Jaku, the latest offering from Japanese hip-hop export DJ Krush, seems to lose something in translation. Maybe it's the way Shuuzan Morita's otherworldly shakuhachi flute contributions make Krush's beats sound lifeless and flat -- a problem Krush never had when he paired with the smoky trumpeting of Toshinoro Kondo on their 1999 duet, Ki-Oku. Or it might be the way Aesop Rock had to tame his manic, polysyllabic flow to match the syrupy tempo of Krush's beats on "Kill Switch."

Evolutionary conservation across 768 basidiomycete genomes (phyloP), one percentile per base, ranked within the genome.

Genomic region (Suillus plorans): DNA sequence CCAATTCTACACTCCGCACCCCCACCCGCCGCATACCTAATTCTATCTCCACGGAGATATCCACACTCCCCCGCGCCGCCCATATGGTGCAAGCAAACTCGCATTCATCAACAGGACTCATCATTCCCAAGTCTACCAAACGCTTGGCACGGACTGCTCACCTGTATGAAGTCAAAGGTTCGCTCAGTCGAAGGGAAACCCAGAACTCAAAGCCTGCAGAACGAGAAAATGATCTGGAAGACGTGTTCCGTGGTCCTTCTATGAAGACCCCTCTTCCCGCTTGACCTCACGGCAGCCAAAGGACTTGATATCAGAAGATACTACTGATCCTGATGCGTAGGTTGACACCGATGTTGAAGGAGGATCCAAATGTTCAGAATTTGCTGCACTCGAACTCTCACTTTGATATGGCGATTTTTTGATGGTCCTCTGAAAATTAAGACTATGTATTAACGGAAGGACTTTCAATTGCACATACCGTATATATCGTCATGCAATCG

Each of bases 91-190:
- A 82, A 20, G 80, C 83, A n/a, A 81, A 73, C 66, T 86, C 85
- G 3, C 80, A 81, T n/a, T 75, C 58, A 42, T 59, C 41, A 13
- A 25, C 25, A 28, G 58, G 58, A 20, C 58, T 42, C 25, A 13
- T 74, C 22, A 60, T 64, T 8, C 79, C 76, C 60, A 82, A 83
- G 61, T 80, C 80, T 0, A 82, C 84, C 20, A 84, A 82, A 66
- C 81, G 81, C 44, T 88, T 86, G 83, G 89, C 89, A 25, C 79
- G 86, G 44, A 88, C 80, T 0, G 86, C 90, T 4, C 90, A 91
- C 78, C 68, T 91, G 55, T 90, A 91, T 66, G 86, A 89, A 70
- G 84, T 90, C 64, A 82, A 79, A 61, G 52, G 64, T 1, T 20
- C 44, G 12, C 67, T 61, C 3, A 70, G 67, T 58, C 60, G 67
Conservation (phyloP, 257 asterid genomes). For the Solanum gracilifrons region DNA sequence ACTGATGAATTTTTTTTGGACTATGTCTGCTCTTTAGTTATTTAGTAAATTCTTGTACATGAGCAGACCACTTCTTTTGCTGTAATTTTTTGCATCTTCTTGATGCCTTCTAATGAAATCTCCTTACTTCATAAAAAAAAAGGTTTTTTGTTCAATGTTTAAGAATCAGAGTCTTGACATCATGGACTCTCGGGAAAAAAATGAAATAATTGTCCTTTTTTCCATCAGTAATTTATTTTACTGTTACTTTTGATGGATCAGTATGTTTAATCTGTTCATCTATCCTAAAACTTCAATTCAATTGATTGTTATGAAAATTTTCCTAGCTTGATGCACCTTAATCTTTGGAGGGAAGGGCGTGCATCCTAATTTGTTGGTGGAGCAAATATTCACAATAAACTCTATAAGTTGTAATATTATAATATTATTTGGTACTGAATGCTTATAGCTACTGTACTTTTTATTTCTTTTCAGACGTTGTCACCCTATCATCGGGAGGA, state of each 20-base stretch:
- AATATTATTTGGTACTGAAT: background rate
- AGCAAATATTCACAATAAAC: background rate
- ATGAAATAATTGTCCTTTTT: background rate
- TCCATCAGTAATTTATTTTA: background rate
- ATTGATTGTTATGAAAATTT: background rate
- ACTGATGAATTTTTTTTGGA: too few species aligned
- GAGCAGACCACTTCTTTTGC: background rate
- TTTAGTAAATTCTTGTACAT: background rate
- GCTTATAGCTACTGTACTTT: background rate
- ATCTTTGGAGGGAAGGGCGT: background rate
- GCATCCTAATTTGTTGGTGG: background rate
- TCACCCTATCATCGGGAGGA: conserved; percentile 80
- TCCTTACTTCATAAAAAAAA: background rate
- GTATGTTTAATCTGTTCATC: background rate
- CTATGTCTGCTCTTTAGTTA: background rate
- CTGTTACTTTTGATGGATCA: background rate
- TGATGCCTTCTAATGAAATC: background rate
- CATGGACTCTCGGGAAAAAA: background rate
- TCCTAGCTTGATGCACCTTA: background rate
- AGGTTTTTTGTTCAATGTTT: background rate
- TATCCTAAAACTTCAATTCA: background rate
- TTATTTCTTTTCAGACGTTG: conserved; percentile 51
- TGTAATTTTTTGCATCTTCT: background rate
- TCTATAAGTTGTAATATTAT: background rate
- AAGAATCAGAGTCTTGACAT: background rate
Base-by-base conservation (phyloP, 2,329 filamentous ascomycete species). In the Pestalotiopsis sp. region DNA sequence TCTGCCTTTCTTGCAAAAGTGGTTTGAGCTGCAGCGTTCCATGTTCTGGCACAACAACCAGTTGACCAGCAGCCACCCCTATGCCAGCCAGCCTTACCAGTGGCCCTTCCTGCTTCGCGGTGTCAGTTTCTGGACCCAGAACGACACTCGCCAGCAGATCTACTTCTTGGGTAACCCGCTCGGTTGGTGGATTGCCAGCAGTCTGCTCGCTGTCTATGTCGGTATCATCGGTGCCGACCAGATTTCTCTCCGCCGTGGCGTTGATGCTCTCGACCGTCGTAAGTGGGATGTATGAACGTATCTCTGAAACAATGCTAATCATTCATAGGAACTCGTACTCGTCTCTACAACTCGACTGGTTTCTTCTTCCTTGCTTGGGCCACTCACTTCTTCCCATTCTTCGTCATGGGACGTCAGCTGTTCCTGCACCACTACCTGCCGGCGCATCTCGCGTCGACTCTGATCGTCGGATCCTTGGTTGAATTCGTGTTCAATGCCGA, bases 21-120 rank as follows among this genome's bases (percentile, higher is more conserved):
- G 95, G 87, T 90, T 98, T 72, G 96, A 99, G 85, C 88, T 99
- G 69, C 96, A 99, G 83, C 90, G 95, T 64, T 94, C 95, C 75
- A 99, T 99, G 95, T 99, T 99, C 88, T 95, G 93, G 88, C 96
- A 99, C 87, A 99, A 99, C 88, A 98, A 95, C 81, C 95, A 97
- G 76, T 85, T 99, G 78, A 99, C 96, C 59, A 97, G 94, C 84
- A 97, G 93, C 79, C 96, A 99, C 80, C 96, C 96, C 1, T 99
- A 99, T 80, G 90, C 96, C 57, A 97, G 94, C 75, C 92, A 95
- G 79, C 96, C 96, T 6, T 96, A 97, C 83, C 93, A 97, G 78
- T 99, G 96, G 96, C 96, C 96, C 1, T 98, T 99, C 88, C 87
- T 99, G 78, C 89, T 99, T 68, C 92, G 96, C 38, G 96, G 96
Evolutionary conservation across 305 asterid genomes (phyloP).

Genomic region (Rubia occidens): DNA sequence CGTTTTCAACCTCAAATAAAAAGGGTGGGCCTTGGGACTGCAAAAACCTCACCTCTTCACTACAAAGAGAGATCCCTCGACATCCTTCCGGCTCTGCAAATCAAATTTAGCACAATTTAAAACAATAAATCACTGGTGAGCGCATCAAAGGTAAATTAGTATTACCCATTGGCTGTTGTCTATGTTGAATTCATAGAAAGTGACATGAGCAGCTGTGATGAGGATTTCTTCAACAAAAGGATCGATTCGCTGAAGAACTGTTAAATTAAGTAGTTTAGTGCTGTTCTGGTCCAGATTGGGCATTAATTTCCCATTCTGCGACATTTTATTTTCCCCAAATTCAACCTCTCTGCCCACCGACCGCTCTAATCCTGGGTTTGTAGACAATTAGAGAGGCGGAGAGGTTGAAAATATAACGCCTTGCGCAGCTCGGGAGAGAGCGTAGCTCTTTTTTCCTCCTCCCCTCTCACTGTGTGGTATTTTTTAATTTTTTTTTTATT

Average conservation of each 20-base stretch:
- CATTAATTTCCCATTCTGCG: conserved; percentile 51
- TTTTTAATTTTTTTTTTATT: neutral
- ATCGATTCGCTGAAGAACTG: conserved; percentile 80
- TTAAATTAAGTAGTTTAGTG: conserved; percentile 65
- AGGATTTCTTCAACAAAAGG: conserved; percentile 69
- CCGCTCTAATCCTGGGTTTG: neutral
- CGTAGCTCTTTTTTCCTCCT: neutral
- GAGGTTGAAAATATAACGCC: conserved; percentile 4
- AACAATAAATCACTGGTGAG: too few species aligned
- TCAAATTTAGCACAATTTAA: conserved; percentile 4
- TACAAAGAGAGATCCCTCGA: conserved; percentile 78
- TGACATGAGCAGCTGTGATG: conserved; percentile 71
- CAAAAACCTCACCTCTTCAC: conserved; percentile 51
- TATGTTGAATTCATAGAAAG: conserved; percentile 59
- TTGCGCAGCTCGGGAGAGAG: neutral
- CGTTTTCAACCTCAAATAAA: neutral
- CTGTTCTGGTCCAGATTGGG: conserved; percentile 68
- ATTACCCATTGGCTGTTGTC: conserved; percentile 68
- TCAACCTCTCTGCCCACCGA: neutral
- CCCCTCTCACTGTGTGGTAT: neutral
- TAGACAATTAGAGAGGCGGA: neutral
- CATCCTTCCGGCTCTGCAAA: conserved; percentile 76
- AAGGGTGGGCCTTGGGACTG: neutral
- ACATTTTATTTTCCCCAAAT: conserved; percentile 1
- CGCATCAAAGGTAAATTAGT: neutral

It should be irrelevant when Krush sets to work behind the turntables at Peabody's; his last stop in town, a 2001 appearance at the Funky Buddha, showed that his talents shine brightest on the decks. While he accented his track selection with dusky trumpet and saxophone samples, he mostly let the throbbing beats and bottomless bass lines speak for themselves. There was minimal turntable trickery involved: Krush just stacked one gyrating groove upon the next, paradoxically setting a hypnotized crowd in motion, despite the meditative hip-hop pace of the beats. It must be an Eastern thing.